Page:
|A torture rack, photographed in the Tower of London, England. (Photo credit: Wikipedia)|
Once we set aside the issue of torture's efficacy in obtaining the sort of intelligence on which we can rely, we need to debate the the application of torture for other purposes. That is, should the U.S. be permitted to use torture to punish enemy combatants or elicit false but politically useful statements?
Don't get me wrong - I'm not suggesting that such questions are worthy of debate, only that they are they are relevant questions which have received little debate thus far. We now know that torture methods were authorized by the Bush administration. This is not in dispute. We now know that clearly illegal tactics were approved and applied. We also know that such methods were used, at least in part, with the goal of linking al-Qaeda and Iraq despite the fact that the intelligence community had already concluded that there was no such link.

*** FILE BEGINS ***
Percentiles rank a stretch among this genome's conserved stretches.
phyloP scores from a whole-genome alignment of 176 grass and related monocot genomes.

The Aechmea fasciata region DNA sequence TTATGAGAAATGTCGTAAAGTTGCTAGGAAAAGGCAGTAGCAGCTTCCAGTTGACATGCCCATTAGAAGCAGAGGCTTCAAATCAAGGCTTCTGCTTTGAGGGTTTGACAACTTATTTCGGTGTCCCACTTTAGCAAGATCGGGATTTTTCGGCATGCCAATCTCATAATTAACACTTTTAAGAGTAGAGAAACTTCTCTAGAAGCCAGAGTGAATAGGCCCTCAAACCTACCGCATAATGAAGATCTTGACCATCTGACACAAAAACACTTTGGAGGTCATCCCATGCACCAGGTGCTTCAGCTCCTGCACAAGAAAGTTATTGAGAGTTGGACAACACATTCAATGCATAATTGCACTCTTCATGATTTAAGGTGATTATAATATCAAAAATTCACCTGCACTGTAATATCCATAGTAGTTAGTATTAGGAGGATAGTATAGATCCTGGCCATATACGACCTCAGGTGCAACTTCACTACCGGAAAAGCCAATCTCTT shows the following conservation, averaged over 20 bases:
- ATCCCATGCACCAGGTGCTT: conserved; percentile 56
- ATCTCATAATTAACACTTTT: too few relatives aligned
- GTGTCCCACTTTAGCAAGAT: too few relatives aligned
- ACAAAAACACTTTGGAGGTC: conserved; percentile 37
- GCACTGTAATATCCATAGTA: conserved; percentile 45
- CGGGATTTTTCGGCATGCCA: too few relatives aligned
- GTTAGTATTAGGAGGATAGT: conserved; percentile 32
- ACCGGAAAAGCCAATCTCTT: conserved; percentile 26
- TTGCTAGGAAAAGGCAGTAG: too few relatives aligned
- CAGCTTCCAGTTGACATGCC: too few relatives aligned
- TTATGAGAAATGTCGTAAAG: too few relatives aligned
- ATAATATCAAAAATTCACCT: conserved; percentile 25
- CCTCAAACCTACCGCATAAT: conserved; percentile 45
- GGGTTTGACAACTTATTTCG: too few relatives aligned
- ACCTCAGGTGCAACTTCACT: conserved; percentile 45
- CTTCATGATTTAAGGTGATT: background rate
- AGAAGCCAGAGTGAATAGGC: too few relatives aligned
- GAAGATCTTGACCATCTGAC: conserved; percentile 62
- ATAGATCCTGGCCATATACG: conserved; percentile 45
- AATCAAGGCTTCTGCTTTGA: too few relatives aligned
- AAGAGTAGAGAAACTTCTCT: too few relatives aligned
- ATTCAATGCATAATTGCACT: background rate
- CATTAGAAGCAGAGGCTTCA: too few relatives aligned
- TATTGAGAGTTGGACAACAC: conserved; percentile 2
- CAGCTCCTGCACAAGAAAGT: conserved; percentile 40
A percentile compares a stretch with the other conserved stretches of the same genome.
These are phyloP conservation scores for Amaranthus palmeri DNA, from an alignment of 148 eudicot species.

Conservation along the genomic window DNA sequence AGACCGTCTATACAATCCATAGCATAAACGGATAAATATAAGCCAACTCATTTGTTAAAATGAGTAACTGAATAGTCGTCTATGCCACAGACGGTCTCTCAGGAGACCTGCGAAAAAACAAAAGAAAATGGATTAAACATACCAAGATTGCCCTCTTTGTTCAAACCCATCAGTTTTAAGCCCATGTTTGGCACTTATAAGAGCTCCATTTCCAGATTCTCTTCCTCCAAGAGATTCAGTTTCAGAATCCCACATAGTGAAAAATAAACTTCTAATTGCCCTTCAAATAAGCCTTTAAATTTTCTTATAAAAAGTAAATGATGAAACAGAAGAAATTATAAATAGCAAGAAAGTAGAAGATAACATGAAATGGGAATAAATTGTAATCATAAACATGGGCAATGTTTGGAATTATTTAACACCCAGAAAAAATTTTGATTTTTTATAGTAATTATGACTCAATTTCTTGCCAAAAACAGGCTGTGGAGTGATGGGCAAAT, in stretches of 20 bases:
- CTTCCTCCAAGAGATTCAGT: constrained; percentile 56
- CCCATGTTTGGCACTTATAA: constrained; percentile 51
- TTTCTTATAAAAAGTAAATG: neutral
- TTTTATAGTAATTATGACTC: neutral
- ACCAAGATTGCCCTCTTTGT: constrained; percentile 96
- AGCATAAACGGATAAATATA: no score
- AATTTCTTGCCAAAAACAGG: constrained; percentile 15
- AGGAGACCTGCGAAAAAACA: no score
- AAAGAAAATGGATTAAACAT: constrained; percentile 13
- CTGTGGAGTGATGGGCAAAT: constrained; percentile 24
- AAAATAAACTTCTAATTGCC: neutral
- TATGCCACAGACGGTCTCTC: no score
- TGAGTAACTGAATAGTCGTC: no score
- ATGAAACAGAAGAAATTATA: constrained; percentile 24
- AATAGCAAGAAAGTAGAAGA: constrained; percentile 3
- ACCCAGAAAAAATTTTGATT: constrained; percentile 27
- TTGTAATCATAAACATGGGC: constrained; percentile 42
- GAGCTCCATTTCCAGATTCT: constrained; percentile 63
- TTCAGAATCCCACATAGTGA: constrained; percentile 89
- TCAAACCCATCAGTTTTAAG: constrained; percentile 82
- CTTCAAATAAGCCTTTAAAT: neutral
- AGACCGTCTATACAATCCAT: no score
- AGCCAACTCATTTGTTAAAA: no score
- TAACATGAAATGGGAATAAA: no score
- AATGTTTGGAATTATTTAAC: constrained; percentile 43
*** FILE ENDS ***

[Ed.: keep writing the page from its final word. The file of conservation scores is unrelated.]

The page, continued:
It seems to me that this is where the current debate must take place. Is it acceptable for the U.S. to use torture for political purposes? I suspect there are few outside Washington who would seriously argue in favor of such an application.
How about simple punishment and/or revenge? Like it or not, this one is more controversial. There are people right here in America who support the death penalty, knowing full well that is has no general deterrent effect. I have heard plenty of my fellow Americans, including some atheists, say that anyone involved in 9/11 should be tortured using the most brutal methods imaginable. Perhaps this is where the debate needs to occur.
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